Indonesia Tax Deadline

The tax filing deadline in Indonesia is March 31 taxation based on the prior January 1 to December 31 tax year.

You can request an extension of two months to file your tax return until May 31 (although this extension does not also extend the time to pay any tax liability).

Late filing of a tax return in Indonesia can result in an IDR 100,000 fine. Late payment of tax liability in Indonesia may result in a 2% interest penalty per month. 

US-Indonesia Tax Treaty

The United States has a tax treaty with Indonesia.

This tax treaty can provide critical assistance to US expats living in Indonesia. It can enable these expats to avoid double taxation of the same income in both the United States and Indonesia.

What Tax Forms Do Americans Living in Indonesia Have to File?

Americans living abroad in Indonesia who become resident taxpayers must obtain a taxpayer identification number. This number is known as “Nomor Pendaftaran Wajib Pajak” or “NPWP.”

Taxpayers must register for NPWP at the Tax Service Office in their city of residence. Expats living in Jakarta (Indonesia’s capital) are required to register for NPWP with the Tax Office for Foreign Bodies and Expatriates.

To register for NPWP, you need the following:

  • A completed registration form;
  • Photocopies of all the pages in your passport;
  • Photocopy of your work permit;
  • Certificate of domicile for you and your employer;
  • Photocopy of your employer’s NPWP; and
  • If applicable, a Letter of Authorization is required that authorizes your representative to handle the matter.

Indonesia uses a self-assessment system under which US expats and other taxpayers are trusted to report their taxable income and pay their tax liability.

The following are key tax forms in Indonesia:

  • Form 1770 – Annual Individual Income Tax Return.
  • Form 1770-I – Calculation of Domestic Net Income.
  • Form 1770-II – List of Tax Withheld or Collected.
  • Form 1770-III – Income Subject to Tax and Non-Taxable Income.
  • Form 1770-IV – List of Assets and Liabilities.
  • Form 1770S – Annual Individual Income Tax Return (for individuals who do not conduct business). 

All tax forms in Indonesia must be completed in Bahasa Indonesia (the official language of Indonesia).

US expats need to remember that in addition to filing tax forms in Indonesia, they can have to file tax forms in the United States, including:

  • IRS Form 1040 – Individual Income Tax Return.
  • IRS Form 8938 – Statement of Specified Foreign Financial Assets.
  • FinCEN Form 114 – Report of Foreign Bank and Financial Account (commonly known as “FBAR”).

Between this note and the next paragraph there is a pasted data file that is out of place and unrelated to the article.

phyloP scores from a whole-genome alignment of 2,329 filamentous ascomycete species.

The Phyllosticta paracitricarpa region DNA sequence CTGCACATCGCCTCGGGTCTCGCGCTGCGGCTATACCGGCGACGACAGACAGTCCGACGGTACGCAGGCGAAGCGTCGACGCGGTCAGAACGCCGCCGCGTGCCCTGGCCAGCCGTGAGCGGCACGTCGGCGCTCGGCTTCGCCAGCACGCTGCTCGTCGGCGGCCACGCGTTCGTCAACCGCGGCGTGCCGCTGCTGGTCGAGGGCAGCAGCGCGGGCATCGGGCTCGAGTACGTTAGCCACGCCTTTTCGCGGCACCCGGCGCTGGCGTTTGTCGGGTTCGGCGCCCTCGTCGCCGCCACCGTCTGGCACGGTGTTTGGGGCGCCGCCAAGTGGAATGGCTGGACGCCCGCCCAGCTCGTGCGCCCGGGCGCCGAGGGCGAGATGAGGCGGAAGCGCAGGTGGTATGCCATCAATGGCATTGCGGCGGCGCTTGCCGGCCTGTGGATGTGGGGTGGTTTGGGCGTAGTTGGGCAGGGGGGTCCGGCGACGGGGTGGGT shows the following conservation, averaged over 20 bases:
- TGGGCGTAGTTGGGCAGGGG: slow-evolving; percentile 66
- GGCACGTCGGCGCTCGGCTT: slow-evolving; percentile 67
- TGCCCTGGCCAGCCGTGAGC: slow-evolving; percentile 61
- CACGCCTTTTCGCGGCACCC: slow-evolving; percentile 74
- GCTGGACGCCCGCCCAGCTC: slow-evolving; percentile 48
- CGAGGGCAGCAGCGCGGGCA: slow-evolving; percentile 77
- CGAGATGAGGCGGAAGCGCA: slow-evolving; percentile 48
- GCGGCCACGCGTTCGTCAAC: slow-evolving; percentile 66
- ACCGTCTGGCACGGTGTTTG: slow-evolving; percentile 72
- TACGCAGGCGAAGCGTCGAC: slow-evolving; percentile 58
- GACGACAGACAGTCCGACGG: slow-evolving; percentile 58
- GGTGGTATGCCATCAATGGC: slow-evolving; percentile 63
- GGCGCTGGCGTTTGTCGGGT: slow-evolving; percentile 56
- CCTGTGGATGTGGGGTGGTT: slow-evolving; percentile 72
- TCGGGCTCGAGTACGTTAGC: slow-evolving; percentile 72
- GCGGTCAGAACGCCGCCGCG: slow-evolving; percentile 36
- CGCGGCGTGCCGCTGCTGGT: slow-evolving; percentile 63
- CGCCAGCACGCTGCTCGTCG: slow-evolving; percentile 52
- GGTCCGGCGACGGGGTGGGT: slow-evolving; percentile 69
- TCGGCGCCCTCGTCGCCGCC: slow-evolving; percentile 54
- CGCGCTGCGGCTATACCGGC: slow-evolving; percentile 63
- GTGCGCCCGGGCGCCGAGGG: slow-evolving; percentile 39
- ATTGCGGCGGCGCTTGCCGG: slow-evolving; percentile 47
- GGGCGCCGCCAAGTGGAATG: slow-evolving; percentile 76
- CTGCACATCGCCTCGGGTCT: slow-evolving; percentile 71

What Tax Deductions Are Available for Expats Living in Indonesia?

US expats living in Indonesia can reduce their tax liability by taking advantage of the following tax deductions in Indonesia:

  • Occupational support expenses – 5% of gross income up to a maximum of IDR 6,000,000.
  • Pension contribution – 1% of gross income up to a maximum of IDR 9,077,600.
  • Personal allowance – IDR 4,000,000.
  • Allowance for the spouse – IDR 4,500,000.
  • Allowance for dependents – IDR 4,500,000 per dependent (up to a maximum of three dependents).

Business expenses and charitable contributions, such as for national disasters, research and development, education facility, sport development, and social infrastructure, can also be deductible in Indonesia.

Pro Tip

A US expat who pays Indonesian tax liability solely based on withholdings and does not file a tax return may not get the benefit of all applicable tax deductions. Thus, a US expat should file a tax return in Indonesia to be able to claim the tax benefit from these deductions.

In terms of reducing tax liability for a US expat, it is also essential to take advantage of the following concepts under US tax law that can decrease US tax liability for Americans living abroad in Indonesia:

  • Foreign Earned Income Exclusion. The foreign-earned income exclusion lets you exclude a certain amount of foreign-earned income (currently $112,000) from US taxation.
  • Foreign Tax Credit. The foreign tax credit allows you to reduce your US tax bill on a dollar-for-dollar basis by the taxes you pay to a foreign government.  
  • Foreign Housing Exclusion (Deduction). The foreign housing exclusion (deduction) permits you to decrease your US tax liability based on certain foreign housing expenses.

Get Reliable Help With Your Expat Taxes

We hope this guide has provided you with more knowledge and a better understanding of Indonesia’s tax system and its impact on US expats in Indonesia. If you’d like to learn more about these issues, our team of tax experts would be happy to help you.

Don’t just guess. Get the best advice from one of our expat expert CPAs and EAs.